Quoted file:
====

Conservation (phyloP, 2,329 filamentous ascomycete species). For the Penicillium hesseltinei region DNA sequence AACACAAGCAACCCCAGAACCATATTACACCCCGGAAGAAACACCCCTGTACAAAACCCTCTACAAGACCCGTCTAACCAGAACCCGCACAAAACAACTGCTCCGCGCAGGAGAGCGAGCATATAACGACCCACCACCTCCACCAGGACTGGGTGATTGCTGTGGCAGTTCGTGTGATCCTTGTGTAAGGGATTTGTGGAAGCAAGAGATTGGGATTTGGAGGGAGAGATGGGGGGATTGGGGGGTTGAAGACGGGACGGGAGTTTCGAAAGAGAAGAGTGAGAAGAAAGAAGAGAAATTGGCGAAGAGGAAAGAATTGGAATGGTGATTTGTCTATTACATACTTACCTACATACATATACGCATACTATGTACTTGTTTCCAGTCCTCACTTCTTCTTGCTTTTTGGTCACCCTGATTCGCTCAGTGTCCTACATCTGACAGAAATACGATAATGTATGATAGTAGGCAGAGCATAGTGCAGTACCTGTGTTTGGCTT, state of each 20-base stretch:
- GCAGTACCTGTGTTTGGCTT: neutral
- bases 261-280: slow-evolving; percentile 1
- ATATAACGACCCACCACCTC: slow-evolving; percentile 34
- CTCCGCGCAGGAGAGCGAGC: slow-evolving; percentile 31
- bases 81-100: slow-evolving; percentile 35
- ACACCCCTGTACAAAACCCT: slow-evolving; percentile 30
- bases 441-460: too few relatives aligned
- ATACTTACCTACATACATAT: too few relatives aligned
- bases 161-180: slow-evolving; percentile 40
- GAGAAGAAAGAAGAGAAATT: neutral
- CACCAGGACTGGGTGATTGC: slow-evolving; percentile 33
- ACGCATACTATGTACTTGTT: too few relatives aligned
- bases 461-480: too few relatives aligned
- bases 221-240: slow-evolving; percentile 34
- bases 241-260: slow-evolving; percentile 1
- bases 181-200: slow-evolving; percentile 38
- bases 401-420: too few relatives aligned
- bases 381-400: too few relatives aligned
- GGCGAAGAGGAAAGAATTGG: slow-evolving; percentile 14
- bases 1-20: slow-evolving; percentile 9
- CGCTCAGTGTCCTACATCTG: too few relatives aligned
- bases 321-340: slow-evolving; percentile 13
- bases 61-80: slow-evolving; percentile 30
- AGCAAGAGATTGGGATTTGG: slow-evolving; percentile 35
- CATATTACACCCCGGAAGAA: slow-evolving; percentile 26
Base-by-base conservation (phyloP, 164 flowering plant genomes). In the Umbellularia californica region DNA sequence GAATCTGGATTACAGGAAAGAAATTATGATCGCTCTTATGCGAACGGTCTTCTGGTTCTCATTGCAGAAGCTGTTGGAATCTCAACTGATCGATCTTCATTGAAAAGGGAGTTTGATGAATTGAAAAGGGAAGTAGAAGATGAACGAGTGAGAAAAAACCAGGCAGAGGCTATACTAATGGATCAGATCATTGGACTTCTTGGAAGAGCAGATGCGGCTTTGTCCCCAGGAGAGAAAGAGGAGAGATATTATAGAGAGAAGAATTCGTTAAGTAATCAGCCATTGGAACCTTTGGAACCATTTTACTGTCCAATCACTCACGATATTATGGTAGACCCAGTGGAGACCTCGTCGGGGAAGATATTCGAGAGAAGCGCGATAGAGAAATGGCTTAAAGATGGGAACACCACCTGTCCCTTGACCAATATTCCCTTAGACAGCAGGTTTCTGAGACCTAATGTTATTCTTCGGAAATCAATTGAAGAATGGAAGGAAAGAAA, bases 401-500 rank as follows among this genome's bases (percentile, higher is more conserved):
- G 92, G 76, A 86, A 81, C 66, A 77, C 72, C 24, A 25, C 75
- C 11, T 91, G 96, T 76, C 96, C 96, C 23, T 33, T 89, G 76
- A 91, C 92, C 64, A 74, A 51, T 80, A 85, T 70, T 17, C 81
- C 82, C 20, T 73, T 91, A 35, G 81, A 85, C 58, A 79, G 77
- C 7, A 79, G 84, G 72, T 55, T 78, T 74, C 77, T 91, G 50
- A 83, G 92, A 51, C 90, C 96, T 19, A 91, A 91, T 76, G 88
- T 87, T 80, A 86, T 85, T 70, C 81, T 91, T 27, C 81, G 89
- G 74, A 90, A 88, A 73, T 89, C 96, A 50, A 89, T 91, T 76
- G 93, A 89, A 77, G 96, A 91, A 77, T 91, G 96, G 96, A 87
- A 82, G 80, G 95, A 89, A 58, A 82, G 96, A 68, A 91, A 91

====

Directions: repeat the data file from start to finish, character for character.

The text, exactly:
Conservation (phyloP, 2,329 filamentous ascomycete species). For the Penicillium hesseltinei region DNA sequence AACACAAGCAACCCCAGAACCATATTACACCCCGGAAGAAACACCCCTGTACAAAACCCTCTACAAGACCCGTCTAACCAGAACCCGCACAAAACAACTGCTCCGCGCAGGAGAGCGAGCATATAACGACCCACCACCTCCACCAGGACTGGGTGATTGCTGTGGCAGTTCGTGTGATCCTTGTGTAAGGGATTTGTGGAAGCAAGAGATTGGGATTTGGAGGGAGAGATGGGGGGATTGGGGGGTTGAAGACGGGACGGGAGTTTCGAAAGAGAAGAGTGAGAAGAAAGAAGAGAAATTGGCGAAGAGGAAAGAATTGGAATGGTGATTTGTCTATTACATACTTACCTACATACATATACGCATACTATGTACTTGTTTCCAGTCCTCACTTCTTCTTGCTTTTTGGTCACCCTGATTCGCTCAGTGTCCTACATCTGACAGAAATACGATAATGTATGATAGTAGGCAGAGCATAGTGCAGTACCTGTGTTTGGCTT, state of each 20-base stretch:
- GCAGTACCTGTGTTTGGCTT: neutral
- bases 261-280: slow-evolving; percentile 1
- ATATAACGACCCACCACCTC: slow-evolving; percentile 34
- CTCCGCGCAGGAGAGCGAGC: slow-evolving; percentile 31
- bases 81-100: slow-evolving; percentile 35
- ACACCCCTGTACAAAACCCT: slow-evolving; percentile 30
- bases 441-460: too few relatives aligned
- ATACTTACCTACATACATAT: too few relatives aligned
- bases 161-180: slow-evolving; percentile 40
- GAGAAGAAAGAAGAGAAATT: neutral
- CACCAGGACTGGGTGATTGC: slow-evolving; percentile 33
- ACGCATACTATGTACTTGTT: too few relatives aligned
- bases 461-480: too few relatives aligned
- bases 221-240: slow-evolving; percentile 34
- bases 241-260: slow-evolving; percentile 1
- bases 181-200: slow-evolving; percentile 38
- bases 401-420: too few relatives aligned
- bases 381-400: too few relatives aligned
- GGCGAAGAGGAAAGAATTGG: slow-evolving; percentile 14
- bases 1-20: slow-evolving; percentile 9
- CGCTCAGTGTCCTACATCTG: too few relatives aligned
- bases 321-340: slow-evolving; percentile 13
- bases 61-80: slow-evolving; percentile 30
- AGCAAGAGATTGGGATTTGG: slow-evolving; percentile 35
- CATATTACACCCCGGAAGAA: slow-evolving; percentile 26
Base-by-base conservation (phyloP, 164 flowering plant genomes). In the Umbellularia californica region DNA sequence GAATCTGGATTACAGGAAAGAAATTATGATCGCTCTTATGCGAACGGTCTTCTGGTTCTCATTGCAGAAGCTGTTGGAATCTCAACTGATCGATCTTCATTGAAAAGGGAGTTTGATGAATTGAAAAGGGAAGTAGAAGATGAACGAGTGAGAAAAAACCAGGCAGAGGCTATACTAATGGATCAGATCATTGGACTTCTTGGAAGAGCAGATGCGGCTTTGTCCCCAGGAGAGAAAGAGGAGAGATATTATAGAGAGAAGAATTCGTTAAGTAATCAGCCATTGGAACCTTTGGAACCATTTTACTGTCCAATCACTCACGATATTATGGTAGACCCAGTGGAGACCTCGTCGGGGAAGATATTCGAGAGAAGCGCGATAGAGAAATGGCTTAAAGATGGGAACACCACCTGTCCCTTGACCAATATTCCCTTAGACAGCAGGTTTCTGAGACCTAATGTTATTCTTCGGAAATCAATTGAAGAATGGAAGGAAAGAAA, bases 401-500 rank as follows among this genome's bases (percentile, higher is more conserved):
- G 92, G 76, A 86, A 81, C 66, A 77, C 72, C 24, A 25, C 75
- C 11, T 91, G 96, T 76, C 96, C 96, C 23, T 33, T 89, G 76
- A 91, C 92, C 64, A 74, A 51, T 80, A 85, T 70, T 17, C 81
- C 82, C 20, T 73, T 91, A 35, G 81, A 85, C 58, A 79, G 77
- C 7, A 79, G 84, G 72, T 55, T 78, T 74, C 77, T 91, G 50
- A 83, G 92, A 51, C 90, C 96, T 19, A 91, A 91, T 76, G 88
- T 87, T 80, A 86, T 85, T 70, C 81, T 91, T 27, C 81, G 89
- G 74, A 90, A 88, A 73, T 89, C 96, A 50, A 89, T 91, T 76
- G 93, A 89, A 77, G 96, A 91, A 77, T 91, G 96, G 96, A 87
- A 82, G 80, G 95, A 89, A 58, A 82, G 96, A 68, A 91, A 91